Well those of you who do not know what this seemingly innocuous word "prepare" means in a lobstrian context, let me give you a synopsis. You fill a large kettle with water and set it to boil. Do not forget to add two tea spoons of sodium chloride (which is the ordinary table salt). Now the real fun part: take out your crustacean friends from the large glass jar in which you are keeping them and in which they are alive and kicking and put them in the kettle in which the water has reached the boiling point. All the cronies are eagerly watching as the poor things scramble about the kettle in obvious pain and possibly disgust.
The pretty young thing (whom I want to impress) is the bravest of them all as she watches the massacre with undisguised devotion, her eyes lit with strange primitive emotions as the lobsters writhe and squirm in pain. I believe she is secretly cheering them on in the manner of a pretty cheerleader who is indifferent to the fate of the players or the outcome of the game, but loves the accompanying mayhem and bloodshed. "Lobsters do not feel pain because their nervous system is wired differently", I triumphantly announce - an obvious lie of course, but a few lights are extinguished in the pretty young thing's eyes and a general air of despondence descends over cronies.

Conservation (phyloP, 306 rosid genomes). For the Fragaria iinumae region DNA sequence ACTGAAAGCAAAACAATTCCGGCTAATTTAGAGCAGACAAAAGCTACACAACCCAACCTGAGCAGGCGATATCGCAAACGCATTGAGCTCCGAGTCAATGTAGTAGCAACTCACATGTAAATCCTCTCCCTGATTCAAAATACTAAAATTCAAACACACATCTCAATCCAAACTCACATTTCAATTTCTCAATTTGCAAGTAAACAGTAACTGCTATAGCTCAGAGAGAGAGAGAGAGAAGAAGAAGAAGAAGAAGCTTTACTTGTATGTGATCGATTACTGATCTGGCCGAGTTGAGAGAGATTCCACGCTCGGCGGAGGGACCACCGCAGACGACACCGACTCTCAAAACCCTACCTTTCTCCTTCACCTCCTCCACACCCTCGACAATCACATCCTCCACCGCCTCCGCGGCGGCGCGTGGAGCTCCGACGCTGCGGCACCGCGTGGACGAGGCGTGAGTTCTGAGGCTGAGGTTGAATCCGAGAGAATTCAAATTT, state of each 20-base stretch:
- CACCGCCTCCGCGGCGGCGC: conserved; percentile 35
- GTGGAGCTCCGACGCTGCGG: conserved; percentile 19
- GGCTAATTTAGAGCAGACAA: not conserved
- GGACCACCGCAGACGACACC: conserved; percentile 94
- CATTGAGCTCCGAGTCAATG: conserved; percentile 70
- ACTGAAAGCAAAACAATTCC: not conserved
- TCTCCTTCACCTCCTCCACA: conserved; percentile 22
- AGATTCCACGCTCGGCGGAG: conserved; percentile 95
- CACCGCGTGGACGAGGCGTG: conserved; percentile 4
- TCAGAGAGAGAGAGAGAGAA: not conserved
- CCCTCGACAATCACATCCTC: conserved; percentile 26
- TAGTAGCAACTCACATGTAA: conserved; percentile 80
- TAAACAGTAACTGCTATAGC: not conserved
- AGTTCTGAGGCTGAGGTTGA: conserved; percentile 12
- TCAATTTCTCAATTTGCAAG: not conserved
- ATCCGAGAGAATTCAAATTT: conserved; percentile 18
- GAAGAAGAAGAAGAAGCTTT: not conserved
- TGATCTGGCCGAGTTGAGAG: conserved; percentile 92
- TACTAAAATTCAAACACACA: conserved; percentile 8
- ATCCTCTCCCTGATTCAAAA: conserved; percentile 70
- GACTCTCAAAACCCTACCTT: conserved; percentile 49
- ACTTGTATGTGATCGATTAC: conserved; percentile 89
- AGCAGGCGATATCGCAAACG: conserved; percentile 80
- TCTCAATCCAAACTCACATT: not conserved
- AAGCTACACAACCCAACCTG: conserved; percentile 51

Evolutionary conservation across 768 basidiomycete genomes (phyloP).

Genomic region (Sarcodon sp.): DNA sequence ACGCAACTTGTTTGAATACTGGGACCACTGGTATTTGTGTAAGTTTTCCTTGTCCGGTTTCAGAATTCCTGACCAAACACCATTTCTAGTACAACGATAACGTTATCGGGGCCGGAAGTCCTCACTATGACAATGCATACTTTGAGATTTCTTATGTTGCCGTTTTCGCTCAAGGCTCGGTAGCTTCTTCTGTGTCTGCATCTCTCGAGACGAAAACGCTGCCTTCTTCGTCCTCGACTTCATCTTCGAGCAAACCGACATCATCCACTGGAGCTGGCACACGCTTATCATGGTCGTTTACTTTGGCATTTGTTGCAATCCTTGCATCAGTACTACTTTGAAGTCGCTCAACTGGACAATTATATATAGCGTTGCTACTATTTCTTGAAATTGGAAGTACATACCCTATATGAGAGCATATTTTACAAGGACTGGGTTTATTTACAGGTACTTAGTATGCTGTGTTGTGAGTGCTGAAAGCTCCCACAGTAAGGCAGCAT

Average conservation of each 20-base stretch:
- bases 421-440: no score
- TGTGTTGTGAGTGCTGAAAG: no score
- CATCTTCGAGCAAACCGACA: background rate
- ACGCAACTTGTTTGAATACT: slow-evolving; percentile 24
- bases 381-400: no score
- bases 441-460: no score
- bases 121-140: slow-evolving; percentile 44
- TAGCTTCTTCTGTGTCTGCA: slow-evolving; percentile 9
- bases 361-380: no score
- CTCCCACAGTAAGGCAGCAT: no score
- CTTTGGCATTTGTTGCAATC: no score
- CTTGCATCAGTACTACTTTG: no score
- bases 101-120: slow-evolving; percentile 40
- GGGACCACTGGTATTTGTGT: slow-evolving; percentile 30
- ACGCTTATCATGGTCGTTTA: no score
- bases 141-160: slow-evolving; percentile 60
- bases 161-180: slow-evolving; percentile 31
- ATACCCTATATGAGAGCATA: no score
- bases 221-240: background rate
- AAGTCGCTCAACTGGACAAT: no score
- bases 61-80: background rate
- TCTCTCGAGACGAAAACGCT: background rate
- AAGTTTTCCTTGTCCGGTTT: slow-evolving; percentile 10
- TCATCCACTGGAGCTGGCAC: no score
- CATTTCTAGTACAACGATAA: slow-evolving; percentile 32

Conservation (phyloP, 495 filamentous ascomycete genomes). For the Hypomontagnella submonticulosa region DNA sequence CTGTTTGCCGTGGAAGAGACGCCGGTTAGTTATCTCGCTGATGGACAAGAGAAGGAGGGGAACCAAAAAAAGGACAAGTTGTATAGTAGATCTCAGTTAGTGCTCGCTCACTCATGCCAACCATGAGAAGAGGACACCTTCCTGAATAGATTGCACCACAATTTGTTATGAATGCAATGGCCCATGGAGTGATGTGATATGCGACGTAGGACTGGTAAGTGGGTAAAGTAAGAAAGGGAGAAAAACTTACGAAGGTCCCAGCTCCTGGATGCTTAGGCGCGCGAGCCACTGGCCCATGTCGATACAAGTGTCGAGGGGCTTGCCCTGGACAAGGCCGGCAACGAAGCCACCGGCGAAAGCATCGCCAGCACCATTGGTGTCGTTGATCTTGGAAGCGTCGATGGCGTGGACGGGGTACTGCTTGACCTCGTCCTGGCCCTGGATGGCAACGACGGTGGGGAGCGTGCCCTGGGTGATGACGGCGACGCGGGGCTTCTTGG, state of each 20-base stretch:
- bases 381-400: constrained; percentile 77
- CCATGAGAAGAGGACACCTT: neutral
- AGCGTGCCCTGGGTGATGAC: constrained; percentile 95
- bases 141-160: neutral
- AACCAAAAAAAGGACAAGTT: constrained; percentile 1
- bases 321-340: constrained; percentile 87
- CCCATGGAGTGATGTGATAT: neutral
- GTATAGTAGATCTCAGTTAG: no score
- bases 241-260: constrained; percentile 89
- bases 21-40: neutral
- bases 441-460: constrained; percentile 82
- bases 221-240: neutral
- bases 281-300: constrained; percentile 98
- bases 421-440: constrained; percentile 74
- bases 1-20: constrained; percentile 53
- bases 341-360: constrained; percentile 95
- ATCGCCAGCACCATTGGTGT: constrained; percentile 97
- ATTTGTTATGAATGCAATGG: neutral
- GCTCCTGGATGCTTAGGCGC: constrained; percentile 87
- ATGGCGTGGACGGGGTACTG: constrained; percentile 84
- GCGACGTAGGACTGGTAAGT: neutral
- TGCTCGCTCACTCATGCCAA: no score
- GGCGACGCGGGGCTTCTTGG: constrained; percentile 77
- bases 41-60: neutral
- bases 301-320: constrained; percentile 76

The freak show continues as we exit the kitchen and take prominent seats in the dining area. Other people are obviously in awe of us now. We have access to forbidden lands where we have just performed secret and gruesome rituals the details of which will remain buried in our hearts for all eternity. But this only increases their esteem for us, we are the cool ones. The pretty young thing glows in the aftermath of the spiritual experience she has just had. She looks at me with her smouldering eyes which shine like distant stars where secrets of creation are written every day, her love for me is assured now, I can see it in those haunting eyes. Chefs are grilling the now deceased lobsters over freshly lit charcoal as I dismiss the few remaining shreds of guilt that threaten to oppress my heart. The cronies laugh into the night....